Developer Blog

Using XCode profiling tools to increase OpenGL performance.

I’ve always heard of how fickle OpenGL is to changes in its state machine and the performance hit this has however working on relatively low tech projects on pretty powerful desktop computers, this was never really an issue. Trying to build a more complex world on a lower powered device (iPad 3 and iPod Touch) performance was starting to struggle. Thankfully XCode has some great profiling tools available to help with this.

When running an OpenGL application on a device and not in the simulator the ‘Debug Navigator’ tab in XCode’s solution explorer is a quick and easy way to see how the app is running.

DebugNavigator

Debug Navigator Tab in XCode Solution Explorer

 

Once selected the Performance of the running application is shown.

OriginalPerformance

Original performance of Woof! running on my iPad. 23ms per frame is very poor performance for rendering simple geometry.

The CPU is taking 23ms per frame and the GPU is taking 11ms. This means that the GPU is sitting idle more than 50% of the time waiting for the CPU. This doesn’t really make sense as the GPU is doing all the work. (Transformations, curving of the road, per pixel lighting). Time to do some profiling :)

Profile your app via the ‘Product->Profile’ XCode menu. I like to start with OpenGL ES Analysis.

XCode Instruments OpenGL ES Analysis

XCode Instruments OpenGL ES Analysis

 

Simply let your app run for a period of time, allowing some time for all tracelines to be analyzed (left column)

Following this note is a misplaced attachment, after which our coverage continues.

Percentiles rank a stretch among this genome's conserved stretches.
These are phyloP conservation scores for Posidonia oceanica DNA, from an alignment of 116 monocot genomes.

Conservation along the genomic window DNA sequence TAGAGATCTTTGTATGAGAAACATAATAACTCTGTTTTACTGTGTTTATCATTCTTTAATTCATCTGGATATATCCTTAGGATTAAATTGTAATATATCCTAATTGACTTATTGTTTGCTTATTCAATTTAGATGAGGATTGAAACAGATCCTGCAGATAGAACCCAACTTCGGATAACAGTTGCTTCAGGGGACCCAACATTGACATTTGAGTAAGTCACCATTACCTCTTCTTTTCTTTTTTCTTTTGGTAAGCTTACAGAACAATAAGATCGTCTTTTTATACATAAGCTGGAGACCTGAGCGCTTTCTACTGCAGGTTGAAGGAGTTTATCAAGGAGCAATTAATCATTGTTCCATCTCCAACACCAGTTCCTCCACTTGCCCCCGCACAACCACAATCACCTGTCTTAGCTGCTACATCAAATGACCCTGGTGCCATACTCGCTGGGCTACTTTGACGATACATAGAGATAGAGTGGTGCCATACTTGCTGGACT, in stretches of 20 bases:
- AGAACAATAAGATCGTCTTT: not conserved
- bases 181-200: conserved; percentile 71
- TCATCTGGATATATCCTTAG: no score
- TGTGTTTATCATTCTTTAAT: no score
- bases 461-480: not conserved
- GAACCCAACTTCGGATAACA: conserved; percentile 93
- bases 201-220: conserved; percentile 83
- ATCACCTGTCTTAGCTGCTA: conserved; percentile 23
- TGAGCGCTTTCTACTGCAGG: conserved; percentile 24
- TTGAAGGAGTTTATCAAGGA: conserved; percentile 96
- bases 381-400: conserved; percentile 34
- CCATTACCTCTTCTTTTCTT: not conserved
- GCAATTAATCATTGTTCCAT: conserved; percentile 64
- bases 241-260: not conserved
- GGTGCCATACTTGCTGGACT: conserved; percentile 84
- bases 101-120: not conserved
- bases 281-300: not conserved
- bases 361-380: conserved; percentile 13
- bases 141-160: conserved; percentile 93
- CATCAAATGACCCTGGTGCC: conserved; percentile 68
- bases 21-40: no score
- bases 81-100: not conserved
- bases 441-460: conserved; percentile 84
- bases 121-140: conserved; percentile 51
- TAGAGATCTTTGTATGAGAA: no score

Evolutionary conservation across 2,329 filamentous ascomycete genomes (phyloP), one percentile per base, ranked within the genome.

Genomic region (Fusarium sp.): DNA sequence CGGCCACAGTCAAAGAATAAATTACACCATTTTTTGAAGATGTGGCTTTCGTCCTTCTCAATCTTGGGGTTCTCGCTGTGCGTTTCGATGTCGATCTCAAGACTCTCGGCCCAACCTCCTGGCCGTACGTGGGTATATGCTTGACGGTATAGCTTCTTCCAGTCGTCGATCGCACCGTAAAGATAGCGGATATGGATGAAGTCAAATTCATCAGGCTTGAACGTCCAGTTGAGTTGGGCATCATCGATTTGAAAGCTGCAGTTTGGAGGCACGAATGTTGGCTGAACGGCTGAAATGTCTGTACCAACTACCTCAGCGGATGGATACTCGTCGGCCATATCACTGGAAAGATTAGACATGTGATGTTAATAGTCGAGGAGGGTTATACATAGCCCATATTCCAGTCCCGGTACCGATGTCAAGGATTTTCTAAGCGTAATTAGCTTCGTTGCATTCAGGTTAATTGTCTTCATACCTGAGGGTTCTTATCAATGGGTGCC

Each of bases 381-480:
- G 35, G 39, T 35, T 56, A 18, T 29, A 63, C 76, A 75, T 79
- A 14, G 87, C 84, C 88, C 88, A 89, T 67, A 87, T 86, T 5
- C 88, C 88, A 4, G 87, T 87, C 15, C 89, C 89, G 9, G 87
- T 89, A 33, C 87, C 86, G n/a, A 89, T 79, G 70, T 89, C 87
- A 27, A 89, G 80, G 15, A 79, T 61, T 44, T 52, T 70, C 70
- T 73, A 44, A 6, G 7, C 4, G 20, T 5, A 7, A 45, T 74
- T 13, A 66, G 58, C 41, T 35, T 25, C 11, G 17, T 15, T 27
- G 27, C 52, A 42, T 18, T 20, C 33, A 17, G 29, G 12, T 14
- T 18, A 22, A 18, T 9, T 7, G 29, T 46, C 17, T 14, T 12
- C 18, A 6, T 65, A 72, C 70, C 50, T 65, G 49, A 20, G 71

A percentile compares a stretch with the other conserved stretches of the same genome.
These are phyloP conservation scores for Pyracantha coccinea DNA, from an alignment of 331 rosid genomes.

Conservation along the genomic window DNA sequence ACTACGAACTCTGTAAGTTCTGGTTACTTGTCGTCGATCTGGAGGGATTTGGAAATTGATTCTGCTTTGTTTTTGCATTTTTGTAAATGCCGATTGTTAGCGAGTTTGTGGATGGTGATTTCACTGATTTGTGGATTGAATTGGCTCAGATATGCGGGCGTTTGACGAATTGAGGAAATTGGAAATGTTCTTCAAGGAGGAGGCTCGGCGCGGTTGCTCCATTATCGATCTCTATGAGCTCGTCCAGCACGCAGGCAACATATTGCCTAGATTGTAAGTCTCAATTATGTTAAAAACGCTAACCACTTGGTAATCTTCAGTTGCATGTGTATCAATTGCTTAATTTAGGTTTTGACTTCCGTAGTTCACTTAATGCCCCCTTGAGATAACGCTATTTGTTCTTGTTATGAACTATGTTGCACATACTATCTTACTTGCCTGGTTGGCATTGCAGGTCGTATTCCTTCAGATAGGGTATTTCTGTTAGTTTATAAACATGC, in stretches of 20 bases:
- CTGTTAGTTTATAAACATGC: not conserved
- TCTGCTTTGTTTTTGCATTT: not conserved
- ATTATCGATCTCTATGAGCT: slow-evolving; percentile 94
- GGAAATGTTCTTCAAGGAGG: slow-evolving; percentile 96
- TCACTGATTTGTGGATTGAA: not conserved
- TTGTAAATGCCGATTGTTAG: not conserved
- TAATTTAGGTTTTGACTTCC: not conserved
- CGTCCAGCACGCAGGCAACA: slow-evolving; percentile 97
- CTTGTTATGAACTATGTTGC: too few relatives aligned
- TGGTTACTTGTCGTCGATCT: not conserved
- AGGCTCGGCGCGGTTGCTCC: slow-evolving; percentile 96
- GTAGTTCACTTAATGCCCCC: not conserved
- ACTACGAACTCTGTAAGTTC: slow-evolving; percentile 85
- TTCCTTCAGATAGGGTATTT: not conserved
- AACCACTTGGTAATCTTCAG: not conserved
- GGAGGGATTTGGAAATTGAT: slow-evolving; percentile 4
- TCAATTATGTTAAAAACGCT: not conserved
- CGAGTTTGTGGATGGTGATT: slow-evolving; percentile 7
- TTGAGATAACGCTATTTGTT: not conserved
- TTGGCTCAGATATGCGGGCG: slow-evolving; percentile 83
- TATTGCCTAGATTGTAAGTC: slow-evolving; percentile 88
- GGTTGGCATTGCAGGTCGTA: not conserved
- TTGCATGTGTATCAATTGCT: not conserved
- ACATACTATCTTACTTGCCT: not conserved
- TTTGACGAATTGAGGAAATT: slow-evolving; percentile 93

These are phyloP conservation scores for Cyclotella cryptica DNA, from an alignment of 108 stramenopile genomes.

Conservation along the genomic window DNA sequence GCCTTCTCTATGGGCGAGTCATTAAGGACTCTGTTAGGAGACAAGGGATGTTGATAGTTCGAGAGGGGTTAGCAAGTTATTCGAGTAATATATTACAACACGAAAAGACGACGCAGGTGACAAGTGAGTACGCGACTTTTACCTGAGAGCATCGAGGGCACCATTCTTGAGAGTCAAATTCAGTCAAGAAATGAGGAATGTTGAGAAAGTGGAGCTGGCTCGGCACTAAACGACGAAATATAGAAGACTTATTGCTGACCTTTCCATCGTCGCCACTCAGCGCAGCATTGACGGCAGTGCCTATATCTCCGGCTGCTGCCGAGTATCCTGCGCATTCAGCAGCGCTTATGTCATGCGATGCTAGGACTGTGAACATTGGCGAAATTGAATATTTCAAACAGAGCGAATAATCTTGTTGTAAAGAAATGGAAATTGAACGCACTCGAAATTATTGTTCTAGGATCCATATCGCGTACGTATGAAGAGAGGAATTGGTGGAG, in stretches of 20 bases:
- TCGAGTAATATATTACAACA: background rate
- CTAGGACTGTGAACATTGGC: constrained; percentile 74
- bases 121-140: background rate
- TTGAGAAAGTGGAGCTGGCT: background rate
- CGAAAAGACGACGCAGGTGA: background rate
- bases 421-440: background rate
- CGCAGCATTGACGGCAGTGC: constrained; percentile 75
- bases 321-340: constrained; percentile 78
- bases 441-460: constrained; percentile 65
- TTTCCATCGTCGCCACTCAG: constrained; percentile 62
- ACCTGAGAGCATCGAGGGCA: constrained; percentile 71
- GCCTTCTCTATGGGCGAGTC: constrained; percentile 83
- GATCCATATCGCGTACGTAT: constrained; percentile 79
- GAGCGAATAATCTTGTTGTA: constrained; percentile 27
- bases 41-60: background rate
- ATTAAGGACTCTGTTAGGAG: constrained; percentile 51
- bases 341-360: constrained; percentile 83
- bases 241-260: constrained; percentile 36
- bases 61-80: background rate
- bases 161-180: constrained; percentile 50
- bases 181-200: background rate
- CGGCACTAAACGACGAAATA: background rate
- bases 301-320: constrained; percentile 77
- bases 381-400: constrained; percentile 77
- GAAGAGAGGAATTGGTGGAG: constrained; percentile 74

Analysis-results-1

 

Pretty quickly you can see that in a mere 30 seconds there were almost half a million redundant OpenGL calls from 19 difference places in code. By following the tree down (click on the arrow beside ‘Redundant call’), you can see each of the 19 redundant calls and how often they are called, then further follow the tree to see the guilty code.

Redundant OpenGL commands prior to performance improvements.

Redundant OpenGL commands prior to performance improvements.

 

Click on any of the commands and the right column shows extended details such as

This command was redundant:

glUniformMatrix4fv(9, 1, 0u, {0.5000000f, -0.0000000f, -0.8660254f, 0.0000000f, -0.8660254f, -0.0000000f, -0.5000000f, 0.0000000f, 0.0000000f, 1.0000000f, -0.0000000f, 0.0000000f, 0.0000000f, -300.0000000f, 0.0000000f, 1.0000000f})
A GL function call that sets a piece of GL state to its current value has been detected. Minimize the number of these redundant state calls, since these calls are performing unnecessary work.

as well as a strack trace showing the guilt line(s) of code.

Stack trace showing guilty lines of code

Stack trace showing guilty lines of code

 

By analyzing all the redundant calls you may start to get a better understanding of where the bottlenecks are. In my case it was simply as the OpenGL profiler told me. I was continually setting OpenGL state which I did not need to set. My sins were:

  • Objects were not sorted before rendering. Each object was 100% self managing which is nice from a design perspective but not good for performance. In this architecture objects can be rendered in any order resulting in unnecessary texture, vertexbuffer and shader binds. By sorting the objects into a hierarchy these binds can be greatly reduced. e.g. In the video above (or the feature image for this post) unsorted rendering results in 277 vertex buffer binds, 20 shader binds and 238 texture binds but sorting gives 90 vertex buffer binds, 7 shader binds and 12 texture binds. Better results may be possible but this requires some investigation.